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Katrina shows effect of climate change, says Gore

by: Fiona Harvey    17 September 2005

Hurricane Katrina offered "a taste" of the disasters, and the response to them, that the US could expect as a consequence of climate change, former vice president Al Gore said on Saturday.

He cited recent research that found warmer sea surface temperatures - a result of global warming - had strengthened hurricanes and major storms around the world. Speaking at the Clinton Global Initiative in New York, where climate change was one of the key issues under discussion, he also criticised those politicians he said wanted to trim government too far, as weak government was incapable of responding adequately to emergencies.

He said: "Katrina is the first sip, the first taste, of a bitter cup that will be proffered to us over and over again. It is up to us [to tackle climate change], and it does involve accepting that there is a legitimate role for government."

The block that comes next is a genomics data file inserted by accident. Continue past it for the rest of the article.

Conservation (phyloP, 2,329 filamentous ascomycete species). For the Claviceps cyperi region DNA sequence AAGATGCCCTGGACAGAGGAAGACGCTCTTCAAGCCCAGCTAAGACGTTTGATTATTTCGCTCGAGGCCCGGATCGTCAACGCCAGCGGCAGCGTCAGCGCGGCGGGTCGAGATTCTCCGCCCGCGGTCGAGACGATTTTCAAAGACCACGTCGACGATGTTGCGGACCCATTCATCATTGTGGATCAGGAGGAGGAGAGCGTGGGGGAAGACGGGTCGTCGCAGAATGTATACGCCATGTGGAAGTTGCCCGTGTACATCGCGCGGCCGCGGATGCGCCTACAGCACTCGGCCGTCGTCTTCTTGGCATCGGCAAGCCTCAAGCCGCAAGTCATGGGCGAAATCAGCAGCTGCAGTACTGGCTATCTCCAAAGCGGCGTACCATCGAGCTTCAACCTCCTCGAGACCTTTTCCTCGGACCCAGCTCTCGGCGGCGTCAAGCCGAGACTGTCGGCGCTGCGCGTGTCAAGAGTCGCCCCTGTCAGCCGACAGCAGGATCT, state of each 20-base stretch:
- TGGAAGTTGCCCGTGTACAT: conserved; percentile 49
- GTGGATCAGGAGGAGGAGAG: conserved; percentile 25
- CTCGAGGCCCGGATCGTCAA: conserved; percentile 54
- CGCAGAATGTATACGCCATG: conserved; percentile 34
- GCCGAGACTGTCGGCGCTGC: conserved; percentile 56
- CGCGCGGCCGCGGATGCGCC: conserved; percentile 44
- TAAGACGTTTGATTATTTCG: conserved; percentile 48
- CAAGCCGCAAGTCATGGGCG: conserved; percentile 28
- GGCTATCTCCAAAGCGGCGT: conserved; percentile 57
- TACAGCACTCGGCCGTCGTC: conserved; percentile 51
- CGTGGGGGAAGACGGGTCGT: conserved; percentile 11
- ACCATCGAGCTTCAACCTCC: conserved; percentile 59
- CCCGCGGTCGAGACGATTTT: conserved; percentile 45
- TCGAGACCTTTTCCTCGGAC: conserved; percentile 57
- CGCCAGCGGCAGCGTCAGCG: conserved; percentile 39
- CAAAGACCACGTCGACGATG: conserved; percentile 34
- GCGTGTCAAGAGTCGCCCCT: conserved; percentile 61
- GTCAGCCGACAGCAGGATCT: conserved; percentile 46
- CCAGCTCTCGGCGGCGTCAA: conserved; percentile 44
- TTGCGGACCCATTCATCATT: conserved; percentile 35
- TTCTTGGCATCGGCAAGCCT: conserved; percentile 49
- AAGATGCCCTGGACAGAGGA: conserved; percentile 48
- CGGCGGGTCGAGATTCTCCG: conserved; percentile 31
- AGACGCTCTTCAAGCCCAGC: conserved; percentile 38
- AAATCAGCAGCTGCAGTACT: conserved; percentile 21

Mr Gore spoke out against the proposed suspension of certain environmental regulations, which some have argued are necessary to deal with Katrina's aftermath: "The response to Katrina should not be to suspend environmental laws and to cut taxes once again."

Kofi Annan, the secretary general of the United Nations, also spoke out in favour of swifter action on climate change. The UN will face stiff negotiations in November at the next round of meetings on the Kyoto treaty on climate change, which binds developed nations to reduce their greenhouse gas emissions. Its provisions expire in 2012, and at present there is nothing to replace it.

The US administration of President George W Bush, which has rejected the treaty, opposes opening up negotiations on its future, calling such moves "premature".

In a challenge to the Bush position, Mr Annan said: "It is time we began to prepare the next steps, where negotiations are required to bring a multilateral, universal approach [to greenhouse gas emissions and climate change]."